Take the 2-minute tour ×
Stack Overflow is a question and answer site for professional and enthusiast programmers. It's 100% free, no registration required.

I have a question about the priority of CSS classes after encountering a problem today. The situation is as follows:

I have an unordered list which has a class associated with it. The LI tags has some styles defined too. I want to change the styling of the LIs after a click (a "selected" class) but the added class's styles are never applied. Is this normal behaviour or should this code work?


.dynamicList
{
    list-style: none;
}

.dynamicList li
{
    display: block;
    width: 400px;
    height: 55px;
    padding: 10px 10px 10px 10px;
    border: 1px solid #000;
    background-color: #ff0000;
}

.selectedItem
{
    background-color: #0000ff;
}

//html
<ul class="dynamicList">
<li>First Item</li>
<li class="selectedItem">Second (Selected) Item</li>
<ul>
Basically the background colour of the "Selected" list item isnt changed. This is also the case if i dont apply the style to the LI element but create another class and apply that to all the list items so it reads..

<li class="listitem selectedItem">xxxx</li>

Cheers Stuart

share|improve this question

4 Answers 4

up vote 19 down vote accepted

This sounds like a CSS specificity problem. Try changing your .selectedItem ruleset to:

.dynamicList li.selectedItem {
  background-color: #0000ff;
}
share|improve this answer
    
Ah of course, what an idiot! thanks a lot for all the really quick answers! Cheers Stuart –  Stuart Jul 13 '09 at 15:49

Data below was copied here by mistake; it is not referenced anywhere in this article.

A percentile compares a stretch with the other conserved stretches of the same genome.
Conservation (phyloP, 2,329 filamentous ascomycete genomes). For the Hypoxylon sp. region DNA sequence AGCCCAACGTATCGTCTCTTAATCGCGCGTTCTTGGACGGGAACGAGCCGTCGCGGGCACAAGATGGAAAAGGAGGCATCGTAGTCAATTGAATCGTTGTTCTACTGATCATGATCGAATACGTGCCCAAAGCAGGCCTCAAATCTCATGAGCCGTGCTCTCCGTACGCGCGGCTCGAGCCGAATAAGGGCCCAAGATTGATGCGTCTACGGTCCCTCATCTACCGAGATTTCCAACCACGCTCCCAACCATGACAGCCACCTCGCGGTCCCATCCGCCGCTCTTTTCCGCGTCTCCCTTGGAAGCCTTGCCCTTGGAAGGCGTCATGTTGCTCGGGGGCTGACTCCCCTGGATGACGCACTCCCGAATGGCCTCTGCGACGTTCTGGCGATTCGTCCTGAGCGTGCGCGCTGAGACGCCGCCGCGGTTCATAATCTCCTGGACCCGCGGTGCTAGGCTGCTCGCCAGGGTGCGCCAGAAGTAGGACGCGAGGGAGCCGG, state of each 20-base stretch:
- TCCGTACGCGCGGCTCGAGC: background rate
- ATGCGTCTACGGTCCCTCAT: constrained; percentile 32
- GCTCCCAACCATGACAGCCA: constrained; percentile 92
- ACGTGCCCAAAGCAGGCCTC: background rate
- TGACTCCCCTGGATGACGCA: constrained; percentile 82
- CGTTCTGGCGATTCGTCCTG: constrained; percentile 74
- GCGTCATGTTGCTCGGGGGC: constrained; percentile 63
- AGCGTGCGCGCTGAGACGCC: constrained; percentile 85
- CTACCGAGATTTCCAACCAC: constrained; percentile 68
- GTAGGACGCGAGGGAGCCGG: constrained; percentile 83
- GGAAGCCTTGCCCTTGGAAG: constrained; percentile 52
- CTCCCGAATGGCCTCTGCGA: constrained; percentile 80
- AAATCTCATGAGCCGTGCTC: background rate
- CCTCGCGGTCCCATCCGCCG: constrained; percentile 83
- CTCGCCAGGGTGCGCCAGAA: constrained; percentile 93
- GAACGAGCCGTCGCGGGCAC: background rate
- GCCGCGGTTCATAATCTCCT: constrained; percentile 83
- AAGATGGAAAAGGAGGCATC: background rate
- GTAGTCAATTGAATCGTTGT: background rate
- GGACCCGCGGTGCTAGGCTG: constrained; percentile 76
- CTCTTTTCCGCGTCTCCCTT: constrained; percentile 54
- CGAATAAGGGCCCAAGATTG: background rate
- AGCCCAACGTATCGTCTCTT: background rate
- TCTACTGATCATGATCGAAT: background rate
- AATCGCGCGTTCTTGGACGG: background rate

The short answer is that your .selectedItem style isn't getting applied because the previous style is more specific and thus has a higher priority. Here is a decent rundown:

Now, let’s make a general list of the internal priorities for CSS (3 has the highest priority):

element
.class
#id

This is the default priority order. In addition to this, specificity will also count, f.ex ul li will override li. W3C has made a decent table over how you should calculate internal weight:

LI            {...}  /* a=0 b=0 c=1 -> specificity =   1 */
UL LI         {...}  /* a=0 b=0 c=2 -> specificity =   2 */
UL OL LI      {...}  /* a=0 b=0 c=3 -> specificity =   3 */
LI.red        {...}  /* a=0 b=1 c=1 -> specificity =  11 */
UL OL LI.red  {...}  /* a=0 b=1 c=3 -> specificity =  13 */
#list         {...}  /* a=1 b=0 c=0 -> specificity = 100 */

And here is the W3C specification.

share|improve this answer

Change the selectedItem rule to:

.dynamicList li.selectedItem
{
    background-color: #0000ff;
}
share|improve this answer

A small addition that was not mentioned by cletus' post.
According to the W3C link, the highest priority is the style attribute used in the html element/tag.

E.g. if you have

<a id= bar style="color: red">foo</a>

and

<style>
#bar {
    color: blue;
}
</style>

The color will be red because the inline html style has the highest priority, higher than #.

share|improve this answer
    
I was made aware today that W3C is considered a bad source of information for code: w3fools.com –  gersande Aug 9 '13 at 7:40
    
W3C is not a bad source, W3Schools is –  Touki Aug 9 '13 at 9:45
    
I feel like a pupil so I like W3School, which gives you a lot of info on different topics with examples .. W3C is the oficial standard and an international community so it has to be good by definition, well.. –  Timo Aug 10 '13 at 15:41

Your Answer

 
discard

By posting your answer, you agree to the privacy policy and terms of service.

Not the answer you're looking for? Browse other questions tagged or ask your own question.